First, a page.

It was a firefighter, paramedic, health care official and
law enforcement agency's worst
nightmare come true. Fortunately, though, it was all make-believe.
And while make-believe might be the right term for what was going on
in Lincoln, it could not have been further from the traditionally
accompanying phrase "fun and games."
The day began at 7:10 a.m. with a real-world briefing for news
media at Lincoln Christian Church. Then for the next few hours,
everyone participated in role-play for disaster drills, including
The Logan County Fairgrounds was divided into sections that
represented different areas in Lincoln, and throughout the day a
variety of scenarios were acted out, not just there, but in other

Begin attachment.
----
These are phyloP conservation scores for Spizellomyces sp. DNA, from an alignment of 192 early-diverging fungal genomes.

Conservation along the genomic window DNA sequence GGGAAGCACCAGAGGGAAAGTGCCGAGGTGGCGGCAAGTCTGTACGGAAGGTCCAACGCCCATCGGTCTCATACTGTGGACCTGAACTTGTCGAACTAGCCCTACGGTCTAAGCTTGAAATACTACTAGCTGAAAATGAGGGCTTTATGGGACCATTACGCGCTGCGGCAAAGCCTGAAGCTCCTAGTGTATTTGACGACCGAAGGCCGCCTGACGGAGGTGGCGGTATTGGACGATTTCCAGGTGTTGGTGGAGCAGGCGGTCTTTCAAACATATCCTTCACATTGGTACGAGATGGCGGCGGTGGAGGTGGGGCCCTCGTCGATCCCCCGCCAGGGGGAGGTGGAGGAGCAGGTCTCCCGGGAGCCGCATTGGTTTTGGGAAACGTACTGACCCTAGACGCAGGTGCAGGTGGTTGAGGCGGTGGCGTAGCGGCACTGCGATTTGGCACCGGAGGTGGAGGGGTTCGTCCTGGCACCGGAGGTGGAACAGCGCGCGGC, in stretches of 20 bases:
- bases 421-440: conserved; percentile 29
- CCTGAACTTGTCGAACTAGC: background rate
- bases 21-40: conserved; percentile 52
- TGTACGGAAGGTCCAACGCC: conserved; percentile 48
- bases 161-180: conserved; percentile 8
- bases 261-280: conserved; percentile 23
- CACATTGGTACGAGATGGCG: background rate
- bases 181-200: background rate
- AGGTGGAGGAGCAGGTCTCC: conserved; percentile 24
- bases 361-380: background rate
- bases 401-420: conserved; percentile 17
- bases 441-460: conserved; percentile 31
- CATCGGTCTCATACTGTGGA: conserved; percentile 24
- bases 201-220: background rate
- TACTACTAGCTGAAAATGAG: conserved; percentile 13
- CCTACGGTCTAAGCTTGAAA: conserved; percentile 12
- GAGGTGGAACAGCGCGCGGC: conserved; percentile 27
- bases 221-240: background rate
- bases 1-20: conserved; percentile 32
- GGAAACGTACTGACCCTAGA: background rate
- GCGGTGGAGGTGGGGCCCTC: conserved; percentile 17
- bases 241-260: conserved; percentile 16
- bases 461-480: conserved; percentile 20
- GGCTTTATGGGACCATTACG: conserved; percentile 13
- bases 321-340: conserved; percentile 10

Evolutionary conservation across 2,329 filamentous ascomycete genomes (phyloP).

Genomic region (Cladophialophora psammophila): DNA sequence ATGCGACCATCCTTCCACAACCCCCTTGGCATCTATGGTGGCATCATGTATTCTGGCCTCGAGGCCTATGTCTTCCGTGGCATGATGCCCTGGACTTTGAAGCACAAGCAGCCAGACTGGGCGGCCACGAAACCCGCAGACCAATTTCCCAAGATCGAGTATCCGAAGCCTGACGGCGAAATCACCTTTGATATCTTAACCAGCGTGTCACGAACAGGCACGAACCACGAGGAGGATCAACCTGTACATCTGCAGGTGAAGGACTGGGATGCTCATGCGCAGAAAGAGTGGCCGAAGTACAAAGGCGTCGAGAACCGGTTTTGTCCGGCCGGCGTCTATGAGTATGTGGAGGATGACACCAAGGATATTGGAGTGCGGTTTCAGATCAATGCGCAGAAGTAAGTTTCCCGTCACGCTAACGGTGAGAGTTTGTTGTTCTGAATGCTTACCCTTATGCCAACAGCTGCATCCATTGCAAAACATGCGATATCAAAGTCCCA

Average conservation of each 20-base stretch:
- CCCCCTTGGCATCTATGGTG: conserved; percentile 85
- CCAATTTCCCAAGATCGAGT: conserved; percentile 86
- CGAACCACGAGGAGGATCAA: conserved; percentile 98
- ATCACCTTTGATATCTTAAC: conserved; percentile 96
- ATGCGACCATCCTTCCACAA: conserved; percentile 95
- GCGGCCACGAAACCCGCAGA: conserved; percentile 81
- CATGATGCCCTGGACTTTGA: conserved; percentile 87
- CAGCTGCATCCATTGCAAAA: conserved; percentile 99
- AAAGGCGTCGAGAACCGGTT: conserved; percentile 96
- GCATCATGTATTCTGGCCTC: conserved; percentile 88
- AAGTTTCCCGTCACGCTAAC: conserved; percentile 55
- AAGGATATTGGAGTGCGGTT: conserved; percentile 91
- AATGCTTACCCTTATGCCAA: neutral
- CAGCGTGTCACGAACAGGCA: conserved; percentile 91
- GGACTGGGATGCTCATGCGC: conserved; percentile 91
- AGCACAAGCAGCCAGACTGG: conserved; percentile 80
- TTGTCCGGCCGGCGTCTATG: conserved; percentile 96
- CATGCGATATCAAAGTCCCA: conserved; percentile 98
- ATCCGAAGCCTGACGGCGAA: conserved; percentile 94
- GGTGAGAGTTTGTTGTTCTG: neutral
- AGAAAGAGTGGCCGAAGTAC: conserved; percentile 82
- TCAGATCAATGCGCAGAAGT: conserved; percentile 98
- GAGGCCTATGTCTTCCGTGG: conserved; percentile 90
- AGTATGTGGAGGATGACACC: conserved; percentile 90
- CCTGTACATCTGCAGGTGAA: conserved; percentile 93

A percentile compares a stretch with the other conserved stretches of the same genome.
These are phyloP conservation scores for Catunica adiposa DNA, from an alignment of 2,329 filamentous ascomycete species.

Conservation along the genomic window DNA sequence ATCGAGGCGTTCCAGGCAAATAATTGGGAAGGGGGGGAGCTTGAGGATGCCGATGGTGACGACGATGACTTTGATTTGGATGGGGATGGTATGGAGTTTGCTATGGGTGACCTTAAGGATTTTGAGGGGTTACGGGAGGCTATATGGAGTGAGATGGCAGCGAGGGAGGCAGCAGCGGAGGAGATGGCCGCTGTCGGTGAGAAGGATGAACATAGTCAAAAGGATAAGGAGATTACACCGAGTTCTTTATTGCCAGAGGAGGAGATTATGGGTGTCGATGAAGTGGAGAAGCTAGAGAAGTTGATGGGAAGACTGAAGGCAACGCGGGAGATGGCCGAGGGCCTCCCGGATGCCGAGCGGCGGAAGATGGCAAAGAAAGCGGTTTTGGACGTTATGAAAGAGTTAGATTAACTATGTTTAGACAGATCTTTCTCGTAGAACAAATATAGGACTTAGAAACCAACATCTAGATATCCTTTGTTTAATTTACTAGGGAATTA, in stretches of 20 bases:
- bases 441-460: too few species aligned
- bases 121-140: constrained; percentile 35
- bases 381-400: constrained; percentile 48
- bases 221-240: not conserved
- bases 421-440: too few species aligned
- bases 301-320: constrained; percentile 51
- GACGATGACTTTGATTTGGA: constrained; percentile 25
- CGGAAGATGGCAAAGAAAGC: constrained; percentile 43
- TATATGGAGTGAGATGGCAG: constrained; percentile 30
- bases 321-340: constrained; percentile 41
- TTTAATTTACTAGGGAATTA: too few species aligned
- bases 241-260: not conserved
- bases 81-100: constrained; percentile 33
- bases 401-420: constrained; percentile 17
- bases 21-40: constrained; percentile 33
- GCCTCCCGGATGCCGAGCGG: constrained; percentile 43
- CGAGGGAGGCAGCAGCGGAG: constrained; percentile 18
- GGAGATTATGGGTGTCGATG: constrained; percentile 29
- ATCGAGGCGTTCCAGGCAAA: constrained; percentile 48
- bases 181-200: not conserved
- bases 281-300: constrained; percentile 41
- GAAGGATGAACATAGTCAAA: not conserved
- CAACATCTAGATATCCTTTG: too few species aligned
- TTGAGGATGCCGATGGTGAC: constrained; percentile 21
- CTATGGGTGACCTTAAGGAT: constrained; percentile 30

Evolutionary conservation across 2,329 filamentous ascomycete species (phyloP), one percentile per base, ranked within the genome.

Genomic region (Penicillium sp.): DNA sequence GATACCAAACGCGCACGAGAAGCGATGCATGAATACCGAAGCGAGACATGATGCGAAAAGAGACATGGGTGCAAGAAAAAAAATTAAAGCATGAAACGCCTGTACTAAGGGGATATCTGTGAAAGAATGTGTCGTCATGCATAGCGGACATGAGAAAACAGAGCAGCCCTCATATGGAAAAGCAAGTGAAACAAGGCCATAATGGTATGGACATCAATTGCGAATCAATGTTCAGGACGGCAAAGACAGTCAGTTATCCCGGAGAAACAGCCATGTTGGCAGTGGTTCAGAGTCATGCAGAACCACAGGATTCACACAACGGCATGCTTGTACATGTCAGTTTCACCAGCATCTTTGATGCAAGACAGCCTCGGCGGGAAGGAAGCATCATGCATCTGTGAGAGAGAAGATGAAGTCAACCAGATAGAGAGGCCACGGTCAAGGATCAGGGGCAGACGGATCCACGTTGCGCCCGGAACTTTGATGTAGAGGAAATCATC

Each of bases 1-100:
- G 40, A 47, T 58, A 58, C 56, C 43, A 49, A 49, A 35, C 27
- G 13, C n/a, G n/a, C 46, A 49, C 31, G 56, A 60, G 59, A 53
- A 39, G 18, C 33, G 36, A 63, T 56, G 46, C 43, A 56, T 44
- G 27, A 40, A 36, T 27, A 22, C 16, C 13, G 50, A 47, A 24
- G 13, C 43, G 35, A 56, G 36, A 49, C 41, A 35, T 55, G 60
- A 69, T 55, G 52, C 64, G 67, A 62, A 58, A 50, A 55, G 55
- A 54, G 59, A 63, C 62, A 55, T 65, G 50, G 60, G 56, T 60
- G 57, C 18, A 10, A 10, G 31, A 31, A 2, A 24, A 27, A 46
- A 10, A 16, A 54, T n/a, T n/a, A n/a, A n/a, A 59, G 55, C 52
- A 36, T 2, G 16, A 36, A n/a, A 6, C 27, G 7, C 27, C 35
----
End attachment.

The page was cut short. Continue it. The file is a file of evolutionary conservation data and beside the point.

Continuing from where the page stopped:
parts of the town as well.
The first event took place at the fairgrounds and was an
anhydrous ammonia accident scenario. In that event, a pickup truck
pulling a typical anhydrous ammonia tank had a wreck near
Chester-East Lincoln School.
When police and fire arrived on the scene, gas was leaking from
the tank, children at the school had been exposed to it, and one
person was lying on the ground deceased.
While this was going on, another scenario was playing out uptown.
Someone had called in a bomb threat at City Hall, and the bomb had
been located by police in a parked car in the City Hall parking
While this was going on, a white substance had been discovered
and was deemed to be suspicious and sent off to Springfield to be
Later in the day a farm chemical spray truck would be stolen from